FIRST WORDS

American Survival Guide - - CONTENTS - —Mike Mccourt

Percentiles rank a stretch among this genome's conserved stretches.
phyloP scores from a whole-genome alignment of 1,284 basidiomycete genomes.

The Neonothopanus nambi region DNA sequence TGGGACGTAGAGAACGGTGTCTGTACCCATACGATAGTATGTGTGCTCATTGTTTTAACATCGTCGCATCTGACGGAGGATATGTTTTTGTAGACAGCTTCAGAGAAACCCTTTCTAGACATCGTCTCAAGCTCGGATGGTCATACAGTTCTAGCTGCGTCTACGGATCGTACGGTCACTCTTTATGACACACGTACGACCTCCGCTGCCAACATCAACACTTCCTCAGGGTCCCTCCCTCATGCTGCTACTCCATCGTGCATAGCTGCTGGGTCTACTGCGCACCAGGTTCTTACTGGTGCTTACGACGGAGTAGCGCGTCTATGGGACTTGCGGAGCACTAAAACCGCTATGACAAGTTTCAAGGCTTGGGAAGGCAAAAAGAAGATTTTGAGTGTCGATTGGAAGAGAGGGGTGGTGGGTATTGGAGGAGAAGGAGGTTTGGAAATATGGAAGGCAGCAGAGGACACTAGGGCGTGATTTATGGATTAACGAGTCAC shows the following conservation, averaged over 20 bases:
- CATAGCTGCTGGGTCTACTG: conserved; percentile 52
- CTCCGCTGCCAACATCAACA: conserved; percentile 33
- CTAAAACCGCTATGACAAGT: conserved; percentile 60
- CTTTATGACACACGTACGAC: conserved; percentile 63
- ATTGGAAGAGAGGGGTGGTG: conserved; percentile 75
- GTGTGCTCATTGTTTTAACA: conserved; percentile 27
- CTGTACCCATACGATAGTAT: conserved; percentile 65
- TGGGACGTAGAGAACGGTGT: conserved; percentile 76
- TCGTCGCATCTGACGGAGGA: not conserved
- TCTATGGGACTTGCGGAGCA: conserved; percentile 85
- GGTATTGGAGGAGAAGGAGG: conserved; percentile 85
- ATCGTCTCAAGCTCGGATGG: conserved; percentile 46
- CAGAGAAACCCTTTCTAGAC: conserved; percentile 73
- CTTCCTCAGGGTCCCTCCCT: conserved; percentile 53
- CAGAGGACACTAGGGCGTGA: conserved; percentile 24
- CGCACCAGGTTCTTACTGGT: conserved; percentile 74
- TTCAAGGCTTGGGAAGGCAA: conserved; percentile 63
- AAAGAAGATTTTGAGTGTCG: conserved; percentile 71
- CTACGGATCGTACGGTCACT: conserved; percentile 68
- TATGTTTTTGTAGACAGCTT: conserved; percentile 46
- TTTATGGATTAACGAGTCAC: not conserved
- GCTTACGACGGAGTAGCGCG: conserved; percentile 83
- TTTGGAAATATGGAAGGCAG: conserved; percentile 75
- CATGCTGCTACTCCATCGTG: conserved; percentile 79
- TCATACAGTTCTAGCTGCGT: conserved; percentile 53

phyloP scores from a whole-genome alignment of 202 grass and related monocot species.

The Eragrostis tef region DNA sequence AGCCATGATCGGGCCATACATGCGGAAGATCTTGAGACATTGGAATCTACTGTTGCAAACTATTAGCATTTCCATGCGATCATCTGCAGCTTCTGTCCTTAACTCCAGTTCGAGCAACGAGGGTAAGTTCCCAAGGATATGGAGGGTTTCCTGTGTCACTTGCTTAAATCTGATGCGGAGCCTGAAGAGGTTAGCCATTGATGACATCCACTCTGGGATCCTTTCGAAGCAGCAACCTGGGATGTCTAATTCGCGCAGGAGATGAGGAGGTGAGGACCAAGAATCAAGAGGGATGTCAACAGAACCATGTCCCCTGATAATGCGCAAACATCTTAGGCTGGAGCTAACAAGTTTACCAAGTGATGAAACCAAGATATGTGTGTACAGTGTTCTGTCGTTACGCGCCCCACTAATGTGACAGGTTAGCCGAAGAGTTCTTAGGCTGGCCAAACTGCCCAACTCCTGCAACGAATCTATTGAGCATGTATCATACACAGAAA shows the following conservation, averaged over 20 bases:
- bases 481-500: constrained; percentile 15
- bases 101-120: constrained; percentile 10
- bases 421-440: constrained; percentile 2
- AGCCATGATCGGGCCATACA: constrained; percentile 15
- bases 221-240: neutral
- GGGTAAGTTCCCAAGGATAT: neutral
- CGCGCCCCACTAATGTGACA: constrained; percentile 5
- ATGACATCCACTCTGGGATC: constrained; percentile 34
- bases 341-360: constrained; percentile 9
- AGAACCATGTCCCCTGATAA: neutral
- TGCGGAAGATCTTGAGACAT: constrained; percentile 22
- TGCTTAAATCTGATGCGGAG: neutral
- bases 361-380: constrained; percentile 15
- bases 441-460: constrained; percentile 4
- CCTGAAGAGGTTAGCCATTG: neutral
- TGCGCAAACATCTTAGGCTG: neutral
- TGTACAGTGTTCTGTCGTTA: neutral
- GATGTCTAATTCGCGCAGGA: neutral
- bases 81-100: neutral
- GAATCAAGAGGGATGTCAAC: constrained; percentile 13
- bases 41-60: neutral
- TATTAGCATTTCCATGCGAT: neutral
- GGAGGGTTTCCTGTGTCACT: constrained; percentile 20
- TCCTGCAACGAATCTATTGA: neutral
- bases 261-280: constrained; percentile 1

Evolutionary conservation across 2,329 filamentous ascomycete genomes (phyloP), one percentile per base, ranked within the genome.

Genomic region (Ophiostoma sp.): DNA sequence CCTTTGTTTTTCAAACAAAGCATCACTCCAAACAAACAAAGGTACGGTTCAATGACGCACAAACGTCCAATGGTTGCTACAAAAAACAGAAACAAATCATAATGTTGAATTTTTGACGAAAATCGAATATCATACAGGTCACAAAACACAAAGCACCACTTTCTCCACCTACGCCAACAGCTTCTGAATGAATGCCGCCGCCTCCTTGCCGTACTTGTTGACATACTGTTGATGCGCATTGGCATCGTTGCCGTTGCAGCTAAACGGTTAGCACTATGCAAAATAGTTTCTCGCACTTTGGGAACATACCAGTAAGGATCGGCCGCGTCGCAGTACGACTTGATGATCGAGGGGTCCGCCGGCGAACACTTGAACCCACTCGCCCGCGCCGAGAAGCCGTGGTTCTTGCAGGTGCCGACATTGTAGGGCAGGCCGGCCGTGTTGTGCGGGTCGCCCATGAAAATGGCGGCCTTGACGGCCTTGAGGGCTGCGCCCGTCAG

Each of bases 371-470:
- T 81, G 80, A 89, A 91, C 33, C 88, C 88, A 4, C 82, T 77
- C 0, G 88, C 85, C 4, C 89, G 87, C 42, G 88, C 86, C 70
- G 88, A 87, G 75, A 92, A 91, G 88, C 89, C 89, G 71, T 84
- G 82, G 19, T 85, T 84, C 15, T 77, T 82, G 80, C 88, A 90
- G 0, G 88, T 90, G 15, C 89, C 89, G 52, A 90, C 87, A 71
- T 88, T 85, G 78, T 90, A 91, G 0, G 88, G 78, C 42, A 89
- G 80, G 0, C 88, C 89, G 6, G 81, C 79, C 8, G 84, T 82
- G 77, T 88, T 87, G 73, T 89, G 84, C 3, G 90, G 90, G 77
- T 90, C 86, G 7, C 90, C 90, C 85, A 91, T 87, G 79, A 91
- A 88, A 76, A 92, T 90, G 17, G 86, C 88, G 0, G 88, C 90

It has been said that it takes about 20 hours of prac­tice to go from know­ing noth­ing about a new skill to be­ing pretty good at it. If you think about it, this is prob­a­bly true for most things we do in our ev­ery­day lives. Now, if you want to be­come an ex­pert, that can take a lot more time; maybe as much as 10,000 hours. But, in your pur­suit of self-reliance, how many skills should you be pretty good at ver­sus need­ing to be­come an ex­pert? Keep in mind that your skills con­tinue to im­prove as you pass the 20-hour mark, and you’ll prob­a­bly be pro­fi­cient at build­ing a fire or shel­ter and grow­ing and sourc­ing food be­fore you hit the 100-hour mark—that is, if you’re pay­ing at­ten­tion as you prac­tice. It makes more sense to be good at a num­ber of skills than to be an ex­pert in one. When I first started driv­ing, I was all over the road and couldn’t keep my fam­ily’s Oldsmo­bile Cus­tom Cruiser sta­tion wagon at a con­sis­tent speed, no mat­ter how hard I tried. My ini­tial out­ings were pretty dis­ap­point­ing (and short). Af­ter all, I had wanted to drive for many years be­fore I got my learner’s per­mit on my 16th birth­day. Be­fore my first time be­hind the wheel, I had imag­ined my­self rid­ing down the road smoothly, ex­pertly ma­neu­ver­ing around the up­state New York pot­holes, nav­i­gat­ing the nar­row town streets and per­fectly par­al­lel-park­ing in front of one of the up­town shops I liked to fre­quent. I thought I was ready to ex­e­cute like a pro. The prob­lem was, I had no prior train­ing or prac­tice. As much as I’d gone over ev­ery­thing in my head, I never had any train­ing and didn’t have a mo­ment of ac­tual prac­tice un­til the day I got my per­mit. I had the keys to this big, beautiful car and the open road ahead. But, be­cause of my com­plete lack of ex­pe­ri­ence, my first out­ing was a fi­asco. Had driv­ing not been so im­por­tant to me, I might have tossed the keys on the kitchen ta­ble and de­clared my­self a fail­ure. Aside from get­ting a bit­ter taste of re­al­ity that day, the real les­son I learned was that prac­tice—not day­dreams—makes per­fect. This has been a use­ful tool for me ever since. As you read this month’s cover story about Creek Ste­wart, the first in a three-part se­ries (see page 12), you’ll see that he learned the value of prac­tice and train­ing early on. Maybe it was his in­volve­ment in Scout­ing, or maybe he had an in­nate un­der­stand­ing of the or­der of things. Nev­er­the­less, the key to his suc­cess as an out­doors­man and sur­vival in­struc­tor is his ded­i­ca­tion to learn­ing and prac­tice. One ef­fec­tive way to ex­pe­dite be­com­ing pretty good or ex­pert at some­thing is to en­list the ser­vices of a good trainer. Whether it’s in per­son, on­line, or from a recorded or writ­ten syl­labus, take ad­van­tage of the prac­tice and in­sight a knowl­edge­able prac­ti­tioner and suc­cess­ful trainer have amassed. Learn the key skills you need to ac­com­plish your goals. Then, ap­ply those learn­ings in reg­u­lar prac­tice, and you will find you’ll be able to ac­cel­er­ate your level of achieve­ment sooner than if you started from scratch on your own. If you draw no other ben­e­fit from Michael D’angona’s in­ter­view of Creek Ste­wart, be sure you get this: Prac­tice is what builds skills that win the day, not pos­ses­sions. While we all love to in­ves­ti­gate and ac­cu­mu­late the nifty gear we ex­pect to in­su­late us from dis­as­ter, it’s not as much what’s in your hand as what’s in your head that makes the difference be­tween suc­cess and fail­ure, life and death. “Vic­tory usu­ally goes to the army who has bet­ter trained of­fi­cers and men.” —Sun Tzu

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